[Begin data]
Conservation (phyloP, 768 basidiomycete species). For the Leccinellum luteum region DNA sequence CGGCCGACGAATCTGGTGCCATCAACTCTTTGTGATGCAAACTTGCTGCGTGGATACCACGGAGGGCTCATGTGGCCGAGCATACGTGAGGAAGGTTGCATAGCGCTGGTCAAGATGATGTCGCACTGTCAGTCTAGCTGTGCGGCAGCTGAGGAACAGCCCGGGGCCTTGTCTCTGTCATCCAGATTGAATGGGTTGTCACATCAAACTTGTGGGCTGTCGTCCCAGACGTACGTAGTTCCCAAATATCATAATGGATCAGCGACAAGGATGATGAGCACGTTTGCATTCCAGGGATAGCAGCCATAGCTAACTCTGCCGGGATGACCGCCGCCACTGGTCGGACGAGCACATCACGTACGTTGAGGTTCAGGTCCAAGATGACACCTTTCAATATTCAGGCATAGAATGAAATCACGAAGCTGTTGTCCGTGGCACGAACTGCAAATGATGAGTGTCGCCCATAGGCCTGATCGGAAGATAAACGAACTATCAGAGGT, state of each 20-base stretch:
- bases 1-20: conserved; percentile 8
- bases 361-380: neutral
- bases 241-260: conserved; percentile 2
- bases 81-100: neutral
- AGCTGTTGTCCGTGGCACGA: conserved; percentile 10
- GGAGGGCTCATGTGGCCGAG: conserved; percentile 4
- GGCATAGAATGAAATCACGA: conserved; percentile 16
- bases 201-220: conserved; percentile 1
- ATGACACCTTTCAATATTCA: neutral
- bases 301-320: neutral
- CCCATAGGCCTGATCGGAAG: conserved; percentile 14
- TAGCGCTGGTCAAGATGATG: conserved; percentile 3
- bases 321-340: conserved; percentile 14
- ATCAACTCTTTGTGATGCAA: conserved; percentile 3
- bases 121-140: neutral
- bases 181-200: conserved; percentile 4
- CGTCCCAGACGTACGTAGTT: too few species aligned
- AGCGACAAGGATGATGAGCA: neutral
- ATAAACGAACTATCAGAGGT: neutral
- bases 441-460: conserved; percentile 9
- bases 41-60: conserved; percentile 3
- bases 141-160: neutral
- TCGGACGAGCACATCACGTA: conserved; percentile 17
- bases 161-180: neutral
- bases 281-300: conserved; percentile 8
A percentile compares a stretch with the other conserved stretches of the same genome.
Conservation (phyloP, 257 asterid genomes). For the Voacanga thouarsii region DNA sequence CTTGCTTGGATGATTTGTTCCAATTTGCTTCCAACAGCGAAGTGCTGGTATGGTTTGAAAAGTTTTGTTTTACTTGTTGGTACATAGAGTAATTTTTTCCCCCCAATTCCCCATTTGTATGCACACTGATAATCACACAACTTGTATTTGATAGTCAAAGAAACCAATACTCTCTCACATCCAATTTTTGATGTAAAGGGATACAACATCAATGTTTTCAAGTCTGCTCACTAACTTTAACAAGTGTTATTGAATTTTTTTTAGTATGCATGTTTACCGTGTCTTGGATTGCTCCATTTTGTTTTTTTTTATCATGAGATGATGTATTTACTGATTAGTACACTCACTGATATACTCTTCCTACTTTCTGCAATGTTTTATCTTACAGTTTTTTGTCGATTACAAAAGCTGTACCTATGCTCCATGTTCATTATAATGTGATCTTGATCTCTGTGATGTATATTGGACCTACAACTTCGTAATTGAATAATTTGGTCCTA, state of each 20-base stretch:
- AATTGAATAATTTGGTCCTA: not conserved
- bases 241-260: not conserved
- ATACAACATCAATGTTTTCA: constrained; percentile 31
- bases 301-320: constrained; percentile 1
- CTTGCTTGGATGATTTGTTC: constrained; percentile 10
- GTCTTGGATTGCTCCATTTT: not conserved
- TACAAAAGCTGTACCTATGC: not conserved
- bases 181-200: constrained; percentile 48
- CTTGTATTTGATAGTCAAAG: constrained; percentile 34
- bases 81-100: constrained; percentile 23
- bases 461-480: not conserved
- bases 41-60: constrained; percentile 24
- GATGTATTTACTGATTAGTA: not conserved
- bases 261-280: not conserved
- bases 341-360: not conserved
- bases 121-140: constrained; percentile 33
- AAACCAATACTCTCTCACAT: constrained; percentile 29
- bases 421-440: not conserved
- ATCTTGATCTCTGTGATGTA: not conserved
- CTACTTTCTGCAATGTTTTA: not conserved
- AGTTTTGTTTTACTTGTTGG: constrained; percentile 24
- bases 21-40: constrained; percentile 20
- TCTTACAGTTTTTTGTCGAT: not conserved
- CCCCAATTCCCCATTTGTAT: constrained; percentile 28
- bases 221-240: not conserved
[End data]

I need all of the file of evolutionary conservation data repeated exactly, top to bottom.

Conservation (phyloP, 768 basidiomycete species). For the Leccinellum luteum region DNA sequence CGGCCGACGAATCTGGTGCCATCAACTCTTTGTGATGCAAACTTGCTGCGTGGATACCACGGAGGGCTCATGTGGCCGAGCATACGTGAGGAAGGTTGCATAGCGCTGGTCAAGATGATGTCGCACTGTCAGTCTAGCTGTGCGGCAGCTGAGGAACAGCCCGGGGCCTTGTCTCTGTCATCCAGATTGAATGGGTTGTCACATCAAACTTGTGGGCTGTCGTCCCAGACGTACGTAGTTCCCAAATATCATAATGGATCAGCGACAAGGATGATGAGCACGTTTGCATTCCAGGGATAGCAGCCATAGCTAACTCTGCCGGGATGACCGCCGCCACTGGTCGGACGAGCACATCACGTACGTTGAGGTTCAGGTCCAAGATGACACCTTTCAATATTCAGGCATAGAATGAAATCACGAAGCTGTTGTCCGTGGCACGAACTGCAAATGATGAGTGTCGCCCATAGGCCTGATCGGAAGATAAACGAACTATCAGAGGT, state of each 20-base stretch:
- bases 1-20: conserved; percentile 8
- bases 361-380: neutral
- bases 241-260: conserved; percentile 2
- bases 81-100: neutral
- AGCTGTTGTCCGTGGCACGA: conserved; percentile 10
- GGAGGGCTCATGTGGCCGAG: conserved; percentile 4
- GGCATAGAATGAAATCACGA: conserved; percentile 16
- bases 201-220: conserved; percentile 1
- ATGACACCTTTCAATATTCA: neutral
- bases 301-320: neutral
- CCCATAGGCCTGATCGGAAG: conserved; percentile 14
- TAGCGCTGGTCAAGATGATG: conserved; percentile 3
- bases 321-340: conserved; percentile 14
- ATCAACTCTTTGTGATGCAA: conserved; percentile 3
- bases 121-140: neutral
- bases 181-200: conserved; percentile 4
- CGTCCCAGACGTACGTAGTT: too few species aligned
- AGCGACAAGGATGATGAGCA: neutral
- ATAAACGAACTATCAGAGGT: neutral
- bases 441-460: conserved; percentile 9
- bases 41-60: conserved; percentile 3
- bases 141-160: neutral
- TCGGACGAGCACATCACGTA: conserved; percentile 17
- bases 161-180: neutral
- bases 281-300: conserved; percentile 8
A percentile compares a stretch with the other conserved stretches of the same genome.
Conservation (phyloP, 257 asterid genomes). For the Voacanga thouarsii region DNA sequence CTTGCTTGGATGATTTGTTCCAATTTGCTTCCAACAGCGAAGTGCTGGTATGGTTTGAAAAGTTTTGTTTTACTTGTTGGTACATAGAGTAATTTTTTCCCCCCAATTCCCCATTTGTATGCACACTGATAATCACACAACTTGTATTTGATAGTCAAAGAAACCAATACTCTCTCACATCCAATTTTTGATGTAAAGGGATACAACATCAATGTTTTCAAGTCTGCTCACTAACTTTAACAAGTGTTATTGAATTTTTTTTAGTATGCATGTTTACCGTGTCTTGGATTGCTCCATTTTGTTTTTTTTTATCATGAGATGATGTATTTACTGATTAGTACACTCACTGATATACTCTTCCTACTTTCTGCAATGTTTTATCTTACAGTTTTTTGTCGATTACAAAAGCTGTACCTATGCTCCATGTTCATTATAATGTGATCTTGATCTCTGTGATGTATATTGGACCTACAACTTCGTAATTGAATAATTTGGTCCTA, state of each 20-base stretch:
- AATTGAATAATTTGGTCCTA: not conserved
- bases 241-260: not conserved
- ATACAACATCAATGTTTTCA: constrained; percentile 31
- bases 301-320: constrained; percentile 1
- CTTGCTTGGATGATTTGTTC: constrained; percentile 10
- GTCTTGGATTGCTCCATTTT: not conserved
- TACAAAAGCTGTACCTATGC: not conserved
- bases 181-200: constrained; percentile 48
- CTTGTATTTGATAGTCAAAG: constrained; percentile 34
- bases 81-100: constrained; percentile 23
- bases 461-480: not conserved
- bases 41-60: constrained; percentile 24
- GATGTATTTACTGATTAGTA: not conserved
- bases 261-280: not conserved
- bases 341-360: not conserved
- bases 121-140: constrained; percentile 33
- AAACCAATACTCTCTCACAT: constrained; percentile 29
- bases 421-440: not conserved
- ATCTTGATCTCTGTGATGTA: not conserved
- CTACTTTCTGCAATGTTTTA: not conserved
- AGTTTTGTTTTACTTGTTGG: constrained; percentile 24
- bases 21-40: constrained; percentile 20
- TCTTACAGTTTTTTGTCGAT: not conserved
- CCCCAATTCCCCATTTGTAT: constrained; percentile 28
- bases 221-240: not conserved